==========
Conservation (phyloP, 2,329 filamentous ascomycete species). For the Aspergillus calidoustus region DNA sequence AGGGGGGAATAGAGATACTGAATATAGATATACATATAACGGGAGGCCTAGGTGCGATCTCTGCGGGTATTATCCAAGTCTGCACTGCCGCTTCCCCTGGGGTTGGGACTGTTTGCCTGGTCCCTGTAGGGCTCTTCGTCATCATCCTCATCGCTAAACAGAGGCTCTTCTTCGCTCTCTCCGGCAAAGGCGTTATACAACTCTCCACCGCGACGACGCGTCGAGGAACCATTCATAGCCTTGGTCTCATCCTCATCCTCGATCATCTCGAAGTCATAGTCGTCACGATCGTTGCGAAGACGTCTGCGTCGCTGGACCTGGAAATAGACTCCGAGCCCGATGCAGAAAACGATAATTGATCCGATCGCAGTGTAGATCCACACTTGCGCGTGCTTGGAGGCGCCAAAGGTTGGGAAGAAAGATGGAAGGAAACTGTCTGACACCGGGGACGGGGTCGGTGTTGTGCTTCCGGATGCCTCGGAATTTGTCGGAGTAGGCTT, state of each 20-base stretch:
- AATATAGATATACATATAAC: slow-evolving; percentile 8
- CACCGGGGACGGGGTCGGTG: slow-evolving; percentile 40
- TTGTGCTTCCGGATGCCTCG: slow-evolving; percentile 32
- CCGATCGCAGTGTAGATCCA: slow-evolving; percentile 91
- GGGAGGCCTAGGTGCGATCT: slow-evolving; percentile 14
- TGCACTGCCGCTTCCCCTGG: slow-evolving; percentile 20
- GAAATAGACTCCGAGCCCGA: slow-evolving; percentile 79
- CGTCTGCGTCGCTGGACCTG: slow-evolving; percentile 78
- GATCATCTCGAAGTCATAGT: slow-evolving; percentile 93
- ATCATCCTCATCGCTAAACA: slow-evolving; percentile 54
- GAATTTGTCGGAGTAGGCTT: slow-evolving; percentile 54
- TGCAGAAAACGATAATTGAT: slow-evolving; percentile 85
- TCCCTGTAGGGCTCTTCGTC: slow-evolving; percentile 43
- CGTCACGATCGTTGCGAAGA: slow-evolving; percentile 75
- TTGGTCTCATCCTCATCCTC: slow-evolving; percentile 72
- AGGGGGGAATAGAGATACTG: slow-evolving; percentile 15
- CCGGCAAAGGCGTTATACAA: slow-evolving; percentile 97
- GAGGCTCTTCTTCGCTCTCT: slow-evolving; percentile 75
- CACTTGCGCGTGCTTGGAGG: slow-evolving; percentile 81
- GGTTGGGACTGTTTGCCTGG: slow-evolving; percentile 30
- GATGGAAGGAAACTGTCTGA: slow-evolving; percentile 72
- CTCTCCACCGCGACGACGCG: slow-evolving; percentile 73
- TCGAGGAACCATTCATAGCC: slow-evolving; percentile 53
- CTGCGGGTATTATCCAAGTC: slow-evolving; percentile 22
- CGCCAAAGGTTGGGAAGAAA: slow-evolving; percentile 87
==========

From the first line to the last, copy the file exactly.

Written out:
Conservation (phyloP, 2,329 filamentous ascomycete species). For the Aspergillus calidoustus region DNA sequence AGGGGGGAATAGAGATACTGAATATAGATATACATATAACGGGAGGCCTAGGTGCGATCTCTGCGGGTATTATCCAAGTCTGCACTGCCGCTTCCCCTGGGGTTGGGACTGTTTGCCTGGTCCCTGTAGGGCTCTTCGTCATCATCCTCATCGCTAAACAGAGGCTCTTCTTCGCTCTCTCCGGCAAAGGCGTTATACAACTCTCCACCGCGACGACGCGTCGAGGAACCATTCATAGCCTTGGTCTCATCCTCATCCTCGATCATCTCGAAGTCATAGTCGTCACGATCGTTGCGAAGACGTCTGCGTCGCTGGACCTGGAAATAGACTCCGAGCCCGATGCAGAAAACGATAATTGATCCGATCGCAGTGTAGATCCACACTTGCGCGTGCTTGGAGGCGCCAAAGGTTGGGAAGAAAGATGGAAGGAAACTGTCTGACACCGGGGACGGGGTCGGTGTTGTGCTTCCGGATGCCTCGGAATTTGTCGGAGTAGGCTT, state of each 20-base stretch:
- AATATAGATATACATATAAC: slow-evolving; percentile 8
- CACCGGGGACGGGGTCGGTG: slow-evolving; percentile 40
- TTGTGCTTCCGGATGCCTCG: slow-evolving; percentile 32
- CCGATCGCAGTGTAGATCCA: slow-evolving; percentile 91
- GGGAGGCCTAGGTGCGATCT: slow-evolving; percentile 14
- TGCACTGCCGCTTCCCCTGG: slow-evolving; percentile 20
- GAAATAGACTCCGAGCCCGA: slow-evolving; percentile 79
- CGTCTGCGTCGCTGGACCTG: slow-evolving; percentile 78
- GATCATCTCGAAGTCATAGT: slow-evolving; percentile 93
- ATCATCCTCATCGCTAAACA: slow-evolving; percentile 54
- GAATTTGTCGGAGTAGGCTT: slow-evolving; percentile 54
- TGCAGAAAACGATAATTGAT: slow-evolving; percentile 85
- TCCCTGTAGGGCTCTTCGTC: slow-evolving; percentile 43
- CGTCACGATCGTTGCGAAGA: slow-evolving; percentile 75
- TTGGTCTCATCCTCATCCTC: slow-evolving; percentile 72
- AGGGGGGAATAGAGATACTG: slow-evolving; percentile 15
- CCGGCAAAGGCGTTATACAA: slow-evolving; percentile 97
- GAGGCTCTTCTTCGCTCTCT: slow-evolving; percentile 75
- CACTTGCGCGTGCTTGGAGG: slow-evolving; percentile 81
- GGTTGGGACTGTTTGCCTGG: slow-evolving; percentile 30
- GATGGAAGGAAACTGTCTGA: slow-evolving; percentile 72
- CTCTCCACCGCGACGACGCG: slow-evolving; percentile 73
- TCGAGGAACCATTCATAGCC: slow-evolving; percentile 53
- CTGCGGGTATTATCCAAGTC: slow-evolving; percentile 22
- CGCCAAAGGTTGGGAAGAAA: slow-evolving; percentile 87